What about 2.0?
My original plan for 2.0 was quite simple: I would simply add the features I had in mind all at once, release consecutive alpha and beta versions to validate them, while continuing to provide support to 1.8.0 with patch releases on a different code branch.
While this looked good on paper to me, it became unsustainable in a matter of weeks. Fixes for 1.8.0 were touching parts of the code I was rewriting for 2.0 and mergeability suffered greatly.
To make things even more complicated, engagement on the Beta Program has not reached the levels I (naively) anticipated. Don’t get me wrong, I’m not blaming you guys. You have already a lot on your plate making sure your networks are running smoothly and that your clients are happy.
It was clear to me that this approach was going to lead nowhere. I had to take some time to rethink the plan and I think I came up with a better solution: Feature Plugins.
Don’t worry, I was able to extract off a good portion of the features I had already implemented to 2.0 and you’ll start to see them roll out soon (starting today! keep reading for more =P).
How do Feature Plugins work?
The idea is simple, and it’s not new. The WordPress core development team has been using it for ages now (which just makes me feel stupid from not using this from day one – specially since we had the add-ons infrastructure already in place).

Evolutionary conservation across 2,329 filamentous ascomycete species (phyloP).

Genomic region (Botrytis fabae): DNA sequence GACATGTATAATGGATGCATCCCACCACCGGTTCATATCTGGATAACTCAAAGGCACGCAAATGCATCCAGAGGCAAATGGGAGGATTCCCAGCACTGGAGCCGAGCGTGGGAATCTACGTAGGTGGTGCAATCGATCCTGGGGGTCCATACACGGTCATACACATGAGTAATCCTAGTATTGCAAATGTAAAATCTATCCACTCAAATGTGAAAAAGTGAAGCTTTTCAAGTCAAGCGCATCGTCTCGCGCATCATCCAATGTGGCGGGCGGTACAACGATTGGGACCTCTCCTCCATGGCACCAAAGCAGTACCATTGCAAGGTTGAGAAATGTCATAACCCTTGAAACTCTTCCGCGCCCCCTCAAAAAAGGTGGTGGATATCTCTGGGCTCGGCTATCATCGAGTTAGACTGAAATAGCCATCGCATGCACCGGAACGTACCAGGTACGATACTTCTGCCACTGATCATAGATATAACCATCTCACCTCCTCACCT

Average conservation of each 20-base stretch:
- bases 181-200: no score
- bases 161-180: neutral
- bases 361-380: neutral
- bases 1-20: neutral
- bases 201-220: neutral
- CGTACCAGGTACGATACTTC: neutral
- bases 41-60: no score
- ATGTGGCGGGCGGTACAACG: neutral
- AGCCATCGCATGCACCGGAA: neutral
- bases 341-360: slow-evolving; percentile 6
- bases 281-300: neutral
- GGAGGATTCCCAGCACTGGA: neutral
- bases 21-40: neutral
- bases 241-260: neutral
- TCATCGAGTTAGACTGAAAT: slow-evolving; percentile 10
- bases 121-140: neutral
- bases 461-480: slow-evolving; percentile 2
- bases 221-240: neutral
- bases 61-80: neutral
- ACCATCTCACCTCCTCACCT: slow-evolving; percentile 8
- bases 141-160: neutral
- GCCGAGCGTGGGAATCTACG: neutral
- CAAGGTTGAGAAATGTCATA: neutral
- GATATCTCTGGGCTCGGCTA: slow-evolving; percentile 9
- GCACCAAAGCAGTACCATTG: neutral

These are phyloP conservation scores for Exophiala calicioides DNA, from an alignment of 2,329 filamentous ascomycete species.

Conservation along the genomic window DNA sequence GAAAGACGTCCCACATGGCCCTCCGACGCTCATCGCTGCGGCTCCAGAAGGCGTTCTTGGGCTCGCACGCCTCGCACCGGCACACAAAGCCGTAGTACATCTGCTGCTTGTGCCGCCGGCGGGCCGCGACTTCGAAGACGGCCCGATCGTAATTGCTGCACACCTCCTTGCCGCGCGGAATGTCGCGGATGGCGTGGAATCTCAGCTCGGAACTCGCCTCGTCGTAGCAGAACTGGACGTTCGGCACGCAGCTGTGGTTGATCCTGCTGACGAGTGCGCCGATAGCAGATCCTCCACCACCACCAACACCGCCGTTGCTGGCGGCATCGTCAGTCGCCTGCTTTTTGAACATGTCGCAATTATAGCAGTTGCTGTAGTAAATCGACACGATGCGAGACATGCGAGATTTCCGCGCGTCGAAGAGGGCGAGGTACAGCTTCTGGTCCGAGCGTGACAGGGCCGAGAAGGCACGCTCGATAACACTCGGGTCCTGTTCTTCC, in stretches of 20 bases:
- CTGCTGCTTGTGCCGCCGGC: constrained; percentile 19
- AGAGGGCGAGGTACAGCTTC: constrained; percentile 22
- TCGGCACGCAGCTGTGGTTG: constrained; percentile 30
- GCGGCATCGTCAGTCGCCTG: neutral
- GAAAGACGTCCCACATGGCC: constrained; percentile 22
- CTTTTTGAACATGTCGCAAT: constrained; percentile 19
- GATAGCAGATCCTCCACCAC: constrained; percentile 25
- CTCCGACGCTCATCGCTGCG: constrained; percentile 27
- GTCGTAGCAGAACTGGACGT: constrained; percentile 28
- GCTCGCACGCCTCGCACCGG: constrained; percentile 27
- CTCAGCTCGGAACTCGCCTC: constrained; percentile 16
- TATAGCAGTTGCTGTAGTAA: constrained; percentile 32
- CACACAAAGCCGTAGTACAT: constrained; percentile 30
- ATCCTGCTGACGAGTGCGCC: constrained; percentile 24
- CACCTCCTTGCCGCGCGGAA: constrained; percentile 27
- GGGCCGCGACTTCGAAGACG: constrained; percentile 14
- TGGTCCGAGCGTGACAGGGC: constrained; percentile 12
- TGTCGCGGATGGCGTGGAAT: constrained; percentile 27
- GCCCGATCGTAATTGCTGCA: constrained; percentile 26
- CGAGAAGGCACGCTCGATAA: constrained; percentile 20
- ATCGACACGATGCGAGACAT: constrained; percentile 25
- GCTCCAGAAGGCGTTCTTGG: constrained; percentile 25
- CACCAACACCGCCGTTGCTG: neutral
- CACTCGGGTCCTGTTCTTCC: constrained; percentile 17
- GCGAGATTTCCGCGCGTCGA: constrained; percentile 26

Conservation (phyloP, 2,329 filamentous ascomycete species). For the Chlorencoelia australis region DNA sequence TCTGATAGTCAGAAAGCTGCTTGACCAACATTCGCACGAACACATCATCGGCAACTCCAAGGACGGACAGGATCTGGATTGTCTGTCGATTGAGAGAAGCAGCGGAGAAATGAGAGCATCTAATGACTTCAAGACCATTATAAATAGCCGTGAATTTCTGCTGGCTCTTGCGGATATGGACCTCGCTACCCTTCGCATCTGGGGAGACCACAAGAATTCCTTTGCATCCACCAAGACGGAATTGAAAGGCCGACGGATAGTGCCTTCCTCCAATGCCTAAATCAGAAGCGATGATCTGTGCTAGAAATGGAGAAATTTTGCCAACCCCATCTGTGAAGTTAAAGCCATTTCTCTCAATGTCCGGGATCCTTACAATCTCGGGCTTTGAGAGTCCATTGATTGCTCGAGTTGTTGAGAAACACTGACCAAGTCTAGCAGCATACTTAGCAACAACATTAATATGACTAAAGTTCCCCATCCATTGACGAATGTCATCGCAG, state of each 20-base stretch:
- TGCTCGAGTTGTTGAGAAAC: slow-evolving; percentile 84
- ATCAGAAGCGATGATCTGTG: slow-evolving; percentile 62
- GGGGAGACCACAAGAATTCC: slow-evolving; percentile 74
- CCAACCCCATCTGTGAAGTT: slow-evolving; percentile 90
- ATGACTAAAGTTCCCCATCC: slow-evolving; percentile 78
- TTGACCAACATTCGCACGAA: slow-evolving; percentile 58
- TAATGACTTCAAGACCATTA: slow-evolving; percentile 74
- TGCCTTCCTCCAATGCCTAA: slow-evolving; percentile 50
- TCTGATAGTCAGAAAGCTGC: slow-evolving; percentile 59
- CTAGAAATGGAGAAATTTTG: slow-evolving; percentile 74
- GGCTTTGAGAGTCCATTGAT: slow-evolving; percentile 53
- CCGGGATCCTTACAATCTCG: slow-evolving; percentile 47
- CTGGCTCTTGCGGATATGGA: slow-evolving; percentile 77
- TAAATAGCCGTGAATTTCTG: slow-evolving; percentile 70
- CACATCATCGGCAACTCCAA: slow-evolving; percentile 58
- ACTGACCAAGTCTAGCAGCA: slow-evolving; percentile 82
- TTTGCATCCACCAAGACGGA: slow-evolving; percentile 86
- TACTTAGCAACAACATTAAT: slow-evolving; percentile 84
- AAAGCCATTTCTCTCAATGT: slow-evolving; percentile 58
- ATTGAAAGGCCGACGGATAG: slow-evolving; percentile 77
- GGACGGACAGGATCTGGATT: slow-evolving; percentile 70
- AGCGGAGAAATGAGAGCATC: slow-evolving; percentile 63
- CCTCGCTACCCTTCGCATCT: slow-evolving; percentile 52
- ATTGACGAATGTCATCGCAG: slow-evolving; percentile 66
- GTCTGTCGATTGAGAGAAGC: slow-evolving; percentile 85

How do feature plugins work, then? You basically develop a desired feature as an external plugin and only after it is tested and it works with the core product you bring the code inside.
This is what is being done right now with Gutenberg and it is one of the reasons why development on it is taking place in such a rapid pace. Another example that not a lot of people know about is the flat look of the admin panel, introduced in WP version 3.7, which was once a hidden plugin in the repository called MP6.
This approach offers several advantages:
- For me:
- It makes sure WP Ultimo is as extensible as possible, since we need to be able to modify pretty much every core behavior from an external plugin. This is something crucial if we are to have a strong third-party extensions ecosystem in the future (it is already starting to happen and building this ecosystem is going to be a main priority in the coming months);
- I can bring on developers to the team without requiring them get familiar with the entirety of the WP Ultimo codebase before contributing meaningful code;
- For you:
- One of the problems with a huge, all-new-code 2.0 release was the fear of completely breaking users’ networks. This was something that was getting into my head, adding an immense amount of pressure on me. Later, I realized that this is something that was making a lot of you nervous as well. You battled days and nights to get your network to work just right and although it might be good to have that one new feature, if that meant that your whole project could go to space, installing 2.0 was going to be a huge source of stress and maybe some of you wouldn’t even do it. Feature Plugins remove (or at least greatly diminish) this fear.